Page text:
There are some important differences between an Advance Decision and a Health and Welfare Lasting Power of Attorney:
An Advance Decision comes into effect as soon as it has been signed and witnessed correctly.
A Health and Welfare Power of Attorney is only valid once it has been registered with the Office of the Public Guardian, which can take up to eight weeks.
Advance Decisions only apply to the specific treatments and circumstances you write about in the document. It won’t apply if you find yourself in a situation that you didn’t include when you wrote it. Your Attorney in a Health and Welfare Lasting Power of Attorney can make any decision about your health and welfare on your behalf, regardless of whether or not you considered the situation at the time of writing.
3. People involved
To complete your Advance Decision, you need one person to witness it (although it is highly recommended that you have 2 witnesses, and also getting your GP to sign to witness that you have mental capacity at the time of signing the document which can be critical in certain circumstances.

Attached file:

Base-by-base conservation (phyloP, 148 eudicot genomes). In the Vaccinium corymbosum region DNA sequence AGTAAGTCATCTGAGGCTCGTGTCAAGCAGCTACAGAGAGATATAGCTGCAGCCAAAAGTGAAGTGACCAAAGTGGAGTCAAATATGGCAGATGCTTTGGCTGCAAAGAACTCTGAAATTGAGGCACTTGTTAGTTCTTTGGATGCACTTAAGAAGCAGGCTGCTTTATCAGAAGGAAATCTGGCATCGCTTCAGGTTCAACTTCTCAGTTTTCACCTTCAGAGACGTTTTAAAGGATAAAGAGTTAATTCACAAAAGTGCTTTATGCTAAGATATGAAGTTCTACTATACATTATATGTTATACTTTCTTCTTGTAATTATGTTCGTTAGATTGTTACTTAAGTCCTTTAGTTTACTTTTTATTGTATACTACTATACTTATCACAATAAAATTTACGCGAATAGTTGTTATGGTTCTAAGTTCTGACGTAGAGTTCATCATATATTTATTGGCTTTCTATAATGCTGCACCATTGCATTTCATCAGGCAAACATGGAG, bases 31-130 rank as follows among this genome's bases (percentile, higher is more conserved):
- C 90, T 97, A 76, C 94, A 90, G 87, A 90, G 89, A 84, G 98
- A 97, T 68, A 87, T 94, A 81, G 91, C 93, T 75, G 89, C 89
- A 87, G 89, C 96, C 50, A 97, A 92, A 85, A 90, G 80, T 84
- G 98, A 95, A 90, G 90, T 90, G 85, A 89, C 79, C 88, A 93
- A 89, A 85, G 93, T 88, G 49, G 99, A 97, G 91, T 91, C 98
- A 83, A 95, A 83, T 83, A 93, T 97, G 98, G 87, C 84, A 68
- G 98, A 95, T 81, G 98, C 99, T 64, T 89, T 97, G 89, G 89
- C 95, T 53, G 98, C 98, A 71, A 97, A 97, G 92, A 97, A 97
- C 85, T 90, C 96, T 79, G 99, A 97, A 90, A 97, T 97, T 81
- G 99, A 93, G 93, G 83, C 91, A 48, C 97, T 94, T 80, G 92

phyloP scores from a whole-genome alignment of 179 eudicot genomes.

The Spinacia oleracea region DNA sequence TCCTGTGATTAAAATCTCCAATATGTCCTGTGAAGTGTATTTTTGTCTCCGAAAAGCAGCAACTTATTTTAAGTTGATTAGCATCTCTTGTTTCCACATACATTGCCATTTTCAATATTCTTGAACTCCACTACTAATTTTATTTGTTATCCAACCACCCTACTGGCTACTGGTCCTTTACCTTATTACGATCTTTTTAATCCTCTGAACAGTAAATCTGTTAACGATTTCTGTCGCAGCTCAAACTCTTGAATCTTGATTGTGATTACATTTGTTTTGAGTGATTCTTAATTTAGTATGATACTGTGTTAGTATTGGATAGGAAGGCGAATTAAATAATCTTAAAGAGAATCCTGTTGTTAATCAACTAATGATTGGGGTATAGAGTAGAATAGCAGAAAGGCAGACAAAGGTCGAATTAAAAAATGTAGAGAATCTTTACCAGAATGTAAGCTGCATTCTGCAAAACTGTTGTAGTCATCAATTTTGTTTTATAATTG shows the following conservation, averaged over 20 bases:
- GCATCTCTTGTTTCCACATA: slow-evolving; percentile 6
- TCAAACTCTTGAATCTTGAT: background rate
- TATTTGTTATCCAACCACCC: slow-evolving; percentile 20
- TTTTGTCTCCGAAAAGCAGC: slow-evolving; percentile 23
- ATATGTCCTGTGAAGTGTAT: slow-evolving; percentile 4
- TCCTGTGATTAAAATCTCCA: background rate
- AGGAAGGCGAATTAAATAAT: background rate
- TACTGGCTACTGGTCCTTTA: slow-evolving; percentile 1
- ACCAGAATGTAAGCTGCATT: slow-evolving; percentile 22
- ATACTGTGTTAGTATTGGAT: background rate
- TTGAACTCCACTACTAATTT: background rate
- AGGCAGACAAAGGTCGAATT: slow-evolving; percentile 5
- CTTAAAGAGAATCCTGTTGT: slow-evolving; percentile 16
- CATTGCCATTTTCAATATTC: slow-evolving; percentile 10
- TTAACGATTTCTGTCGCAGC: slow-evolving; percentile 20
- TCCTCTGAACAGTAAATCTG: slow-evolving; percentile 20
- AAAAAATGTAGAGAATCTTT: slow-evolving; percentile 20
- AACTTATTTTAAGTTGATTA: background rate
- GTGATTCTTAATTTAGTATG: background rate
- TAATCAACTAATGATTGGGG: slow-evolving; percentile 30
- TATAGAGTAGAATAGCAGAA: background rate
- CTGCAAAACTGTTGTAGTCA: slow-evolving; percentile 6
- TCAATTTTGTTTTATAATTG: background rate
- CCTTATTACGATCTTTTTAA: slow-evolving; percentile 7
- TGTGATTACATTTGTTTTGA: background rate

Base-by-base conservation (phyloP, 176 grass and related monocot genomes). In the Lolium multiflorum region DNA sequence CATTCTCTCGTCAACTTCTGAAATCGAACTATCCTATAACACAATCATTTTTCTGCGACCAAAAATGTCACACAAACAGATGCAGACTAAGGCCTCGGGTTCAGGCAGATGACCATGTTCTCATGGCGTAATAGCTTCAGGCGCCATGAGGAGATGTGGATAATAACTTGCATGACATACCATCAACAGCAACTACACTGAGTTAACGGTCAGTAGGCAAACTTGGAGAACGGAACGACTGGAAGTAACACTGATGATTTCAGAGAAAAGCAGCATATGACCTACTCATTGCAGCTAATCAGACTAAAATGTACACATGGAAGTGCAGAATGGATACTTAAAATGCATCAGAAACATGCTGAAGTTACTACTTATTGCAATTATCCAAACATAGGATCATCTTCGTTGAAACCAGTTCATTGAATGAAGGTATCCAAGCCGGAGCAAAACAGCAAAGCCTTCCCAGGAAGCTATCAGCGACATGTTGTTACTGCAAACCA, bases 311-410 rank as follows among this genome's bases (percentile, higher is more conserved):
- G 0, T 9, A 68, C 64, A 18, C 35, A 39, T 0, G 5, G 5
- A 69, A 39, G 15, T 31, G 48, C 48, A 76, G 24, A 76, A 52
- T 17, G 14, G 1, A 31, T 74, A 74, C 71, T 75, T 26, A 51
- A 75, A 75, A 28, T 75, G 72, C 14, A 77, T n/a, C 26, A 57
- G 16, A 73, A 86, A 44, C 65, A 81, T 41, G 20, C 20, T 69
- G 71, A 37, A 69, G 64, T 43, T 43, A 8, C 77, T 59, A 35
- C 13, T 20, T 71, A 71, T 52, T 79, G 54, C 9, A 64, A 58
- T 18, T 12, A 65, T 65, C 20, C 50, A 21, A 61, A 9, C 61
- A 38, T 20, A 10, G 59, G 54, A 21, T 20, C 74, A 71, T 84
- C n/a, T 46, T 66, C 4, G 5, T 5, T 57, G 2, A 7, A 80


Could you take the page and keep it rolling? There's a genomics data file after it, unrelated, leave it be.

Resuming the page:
To appoint an Attorney in your Health and Welfare Lasting Power of Attorney, you need one or more people to act as your Attorney, as well as a witness, an independent person or relevant professional to ‘certify’ your application, and up to 5 persons to be notified of the application.
An Advance Decision is free. A Health and Welfare Lasting Power of Attorney currently costs £110 to register, although those on a low income or certain benefits don’t have to pay.
Healthcare professionals involved in your care need to know that you have made an Advance Decision or a Health and Welfare Lasting Power of Attorney. This happens in different ways:
Advance Decisions are not centrally registered anywhere but you can give a copy to your GP or local hospital. Some Ambulance Trusts are also happy to record that you have one. You can carry a Notice of Advance Decision card or join MedicAlert and wear a piece of jewellery that says you have an Advance Decision.
A Health and Welfare Lasting Power of Attorney is registered with the Office of the Public Guardian and then entered onto a register which is searchable by healthcare professionals caring for you.
Should I make both an Advance Decision and an LPA?
That depends on your circumstances and should be considered carefully with your lawyer in conjunction with your loved ones and your GP if necessary.
This information provided in this article is not intended to constitute legal advice and each relationship breakdown requires careful consideration in our view by a fully qualified Solicitor before decisions are made and before you embark on a certain course of action.
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